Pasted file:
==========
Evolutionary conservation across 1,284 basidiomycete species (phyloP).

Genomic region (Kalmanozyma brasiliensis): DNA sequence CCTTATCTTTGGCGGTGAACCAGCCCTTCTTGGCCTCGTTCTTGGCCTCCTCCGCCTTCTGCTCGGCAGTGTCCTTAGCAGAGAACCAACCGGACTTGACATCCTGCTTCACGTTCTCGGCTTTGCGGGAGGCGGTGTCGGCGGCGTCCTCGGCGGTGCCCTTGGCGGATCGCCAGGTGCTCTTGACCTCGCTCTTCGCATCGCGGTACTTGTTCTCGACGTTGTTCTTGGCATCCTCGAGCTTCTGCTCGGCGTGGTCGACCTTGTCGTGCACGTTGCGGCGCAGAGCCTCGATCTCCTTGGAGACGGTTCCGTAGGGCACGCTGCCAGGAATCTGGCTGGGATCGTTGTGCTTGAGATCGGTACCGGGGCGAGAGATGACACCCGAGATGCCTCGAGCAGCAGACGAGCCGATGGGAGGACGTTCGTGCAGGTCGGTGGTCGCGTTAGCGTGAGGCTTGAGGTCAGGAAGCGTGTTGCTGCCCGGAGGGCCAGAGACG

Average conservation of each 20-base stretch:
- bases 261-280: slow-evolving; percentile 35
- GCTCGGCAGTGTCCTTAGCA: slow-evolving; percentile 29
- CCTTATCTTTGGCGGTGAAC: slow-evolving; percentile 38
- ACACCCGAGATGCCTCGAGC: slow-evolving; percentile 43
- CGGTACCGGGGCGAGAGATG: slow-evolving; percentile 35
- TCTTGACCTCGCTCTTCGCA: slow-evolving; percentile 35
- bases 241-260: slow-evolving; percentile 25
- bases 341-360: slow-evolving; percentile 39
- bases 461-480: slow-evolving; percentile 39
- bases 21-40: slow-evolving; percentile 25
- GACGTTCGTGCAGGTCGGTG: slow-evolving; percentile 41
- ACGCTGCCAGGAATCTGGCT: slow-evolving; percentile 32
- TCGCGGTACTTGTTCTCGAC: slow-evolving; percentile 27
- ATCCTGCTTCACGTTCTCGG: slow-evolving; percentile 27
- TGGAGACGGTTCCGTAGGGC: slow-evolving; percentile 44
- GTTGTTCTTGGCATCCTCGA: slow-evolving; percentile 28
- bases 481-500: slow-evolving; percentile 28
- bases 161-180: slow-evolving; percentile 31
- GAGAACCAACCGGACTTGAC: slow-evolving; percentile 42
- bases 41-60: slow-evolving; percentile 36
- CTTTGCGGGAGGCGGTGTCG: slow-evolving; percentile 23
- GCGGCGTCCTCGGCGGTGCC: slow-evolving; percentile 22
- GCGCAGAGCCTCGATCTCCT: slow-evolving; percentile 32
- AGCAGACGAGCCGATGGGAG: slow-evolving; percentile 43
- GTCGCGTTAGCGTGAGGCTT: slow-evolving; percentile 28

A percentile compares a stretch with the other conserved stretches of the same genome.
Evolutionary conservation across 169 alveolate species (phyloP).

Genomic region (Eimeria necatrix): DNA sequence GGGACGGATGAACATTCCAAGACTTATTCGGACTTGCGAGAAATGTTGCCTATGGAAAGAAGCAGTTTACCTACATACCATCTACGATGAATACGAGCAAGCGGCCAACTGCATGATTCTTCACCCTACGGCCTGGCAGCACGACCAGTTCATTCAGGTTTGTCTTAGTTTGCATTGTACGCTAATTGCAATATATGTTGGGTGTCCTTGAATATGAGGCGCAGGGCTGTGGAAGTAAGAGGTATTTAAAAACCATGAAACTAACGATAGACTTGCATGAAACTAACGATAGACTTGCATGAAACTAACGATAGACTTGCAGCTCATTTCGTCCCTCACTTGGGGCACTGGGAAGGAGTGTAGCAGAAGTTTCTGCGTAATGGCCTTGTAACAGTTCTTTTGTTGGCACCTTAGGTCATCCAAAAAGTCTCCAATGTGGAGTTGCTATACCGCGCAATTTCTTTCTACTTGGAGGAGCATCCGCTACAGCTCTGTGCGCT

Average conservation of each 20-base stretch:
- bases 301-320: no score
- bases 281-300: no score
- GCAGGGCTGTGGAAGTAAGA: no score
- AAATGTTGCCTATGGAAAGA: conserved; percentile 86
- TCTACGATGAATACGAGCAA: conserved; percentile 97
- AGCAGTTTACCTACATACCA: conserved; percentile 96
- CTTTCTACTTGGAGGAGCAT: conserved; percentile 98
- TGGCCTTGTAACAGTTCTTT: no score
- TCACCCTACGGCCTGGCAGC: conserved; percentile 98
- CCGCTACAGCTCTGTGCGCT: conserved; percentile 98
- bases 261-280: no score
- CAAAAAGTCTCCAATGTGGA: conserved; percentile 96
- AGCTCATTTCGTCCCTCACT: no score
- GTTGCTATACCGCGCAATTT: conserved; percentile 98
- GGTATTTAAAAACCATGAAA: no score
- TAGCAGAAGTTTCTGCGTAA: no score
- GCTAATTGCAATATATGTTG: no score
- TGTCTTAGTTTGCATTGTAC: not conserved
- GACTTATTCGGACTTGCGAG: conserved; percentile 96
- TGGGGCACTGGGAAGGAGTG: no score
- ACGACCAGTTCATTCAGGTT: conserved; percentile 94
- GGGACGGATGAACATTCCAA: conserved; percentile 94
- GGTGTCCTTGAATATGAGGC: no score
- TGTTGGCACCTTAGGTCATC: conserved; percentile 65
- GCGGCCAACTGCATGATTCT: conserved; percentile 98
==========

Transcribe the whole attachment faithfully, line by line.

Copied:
Evolutionary conservation across 1,284 basidiomycete species (phyloP).

Genomic region (Kalmanozyma brasiliensis): DNA sequence CCTTATCTTTGGCGGTGAACCAGCCCTTCTTGGCCTCGTTCTTGGCCTCCTCCGCCTTCTGCTCGGCAGTGTCCTTAGCAGAGAACCAACCGGACTTGACATCCTGCTTCACGTTCTCGGCTTTGCGGGAGGCGGTGTCGGCGGCGTCCTCGGCGGTGCCCTTGGCGGATCGCCAGGTGCTCTTGACCTCGCTCTTCGCATCGCGGTACTTGTTCTCGACGTTGTTCTTGGCATCCTCGAGCTTCTGCTCGGCGTGGTCGACCTTGTCGTGCACGTTGCGGCGCAGAGCCTCGATCTCCTTGGAGACGGTTCCGTAGGGCACGCTGCCAGGAATCTGGCTGGGATCGTTGTGCTTGAGATCGGTACCGGGGCGAGAGATGACACCCGAGATGCCTCGAGCAGCAGACGAGCCGATGGGAGGACGTTCGTGCAGGTCGGTGGTCGCGTTAGCGTGAGGCTTGAGGTCAGGAAGCGTGTTGCTGCCCGGAGGGCCAGAGACG

Average conservation of each 20-base stretch:
- bases 261-280: slow-evolving; percentile 35
- GCTCGGCAGTGTCCTTAGCA: slow-evolving; percentile 29
- CCTTATCTTTGGCGGTGAAC: slow-evolving; percentile 38
- ACACCCGAGATGCCTCGAGC: slow-evolving; percentile 43
- CGGTACCGGGGCGAGAGATG: slow-evolving; percentile 35
- TCTTGACCTCGCTCTTCGCA: slow-evolving; percentile 35
- bases 241-260: slow-evolving; percentile 25
- bases 341-360: slow-evolving; percentile 39
- bases 461-480: slow-evolving; percentile 39
- bases 21-40: slow-evolving; percentile 25
- GACGTTCGTGCAGGTCGGTG: slow-evolving; percentile 41
- ACGCTGCCAGGAATCTGGCT: slow-evolving; percentile 32
- TCGCGGTACTTGTTCTCGAC: slow-evolving; percentile 27
- ATCCTGCTTCACGTTCTCGG: slow-evolving; percentile 27
- TGGAGACGGTTCCGTAGGGC: slow-evolving; percentile 44
- GTTGTTCTTGGCATCCTCGA: slow-evolving; percentile 28
- bases 481-500: slow-evolving; percentile 28
- bases 161-180: slow-evolving; percentile 31
- GAGAACCAACCGGACTTGAC: slow-evolving; percentile 42
- bases 41-60: slow-evolving; percentile 36
- CTTTGCGGGAGGCGGTGTCG: slow-evolving; percentile 23
- GCGGCGTCCTCGGCGGTGCC: slow-evolving; percentile 22
- GCGCAGAGCCTCGATCTCCT: slow-evolving; percentile 32
- AGCAGACGAGCCGATGGGAG: slow-evolving; percentile 43
- GTCGCGTTAGCGTGAGGCTT: slow-evolving; percentile 28

A percentile compares a stretch with the other conserved stretches of the same genome.
Evolutionary conservation across 169 alveolate species (phyloP).

Genomic region (Eimeria necatrix): DNA sequence GGGACGGATGAACATTCCAAGACTTATTCGGACTTGCGAGAAATGTTGCCTATGGAAAGAAGCAGTTTACCTACATACCATCTACGATGAATACGAGCAAGCGGCCAACTGCATGATTCTTCACCCTACGGCCTGGCAGCACGACCAGTTCATTCAGGTTTGTCTTAGTTTGCATTGTACGCTAATTGCAATATATGTTGGGTGTCCTTGAATATGAGGCGCAGGGCTGTGGAAGTAAGAGGTATTTAAAAACCATGAAACTAACGATAGACTTGCATGAAACTAACGATAGACTTGCATGAAACTAACGATAGACTTGCAGCTCATTTCGTCCCTCACTTGGGGCACTGGGAAGGAGTGTAGCAGAAGTTTCTGCGTAATGGCCTTGTAACAGTTCTTTTGTTGGCACCTTAGGTCATCCAAAAAGTCTCCAATGTGGAGTTGCTATACCGCGCAATTTCTTTCTACTTGGAGGAGCATCCGCTACAGCTCTGTGCGCT

Average conservation of each 20-base stretch:
- bases 301-320: no score
- bases 281-300: no score
- GCAGGGCTGTGGAAGTAAGA: no score
- AAATGTTGCCTATGGAAAGA: conserved; percentile 86
- TCTACGATGAATACGAGCAA: conserved; percentile 97
- AGCAGTTTACCTACATACCA: conserved; percentile 96
- CTTTCTACTTGGAGGAGCAT: conserved; percentile 98
- TGGCCTTGTAACAGTTCTTT: no score
- TCACCCTACGGCCTGGCAGC: conserved; percentile 98
- CCGCTACAGCTCTGTGCGCT: conserved; percentile 98
- bases 261-280: no score
- CAAAAAGTCTCCAATGTGGA: conserved; percentile 96
- AGCTCATTTCGTCCCTCACT: no score
- GTTGCTATACCGCGCAATTT: conserved; percentile 98
- GGTATTTAAAAACCATGAAA: no score
- TAGCAGAAGTTTCTGCGTAA: no score
- GCTAATTGCAATATATGTTG: no score
- TGTCTTAGTTTGCATTGTAC: not conserved
- GACTTATTCGGACTTGCGAG: conserved; percentile 96
- TGGGGCACTGGGAAGGAGTG: no score
- ACGACCAGTTCATTCAGGTT: conserved; percentile 94
- GGGACGGATGAACATTCCAA: conserved; percentile 94
- GGTGTCCTTGAATATGAGGC: no score
- TGTTGGCACCTTAGGTCATC: conserved; percentile 65
- GCGGCCAACTGCATGATTCT: conserved; percentile 98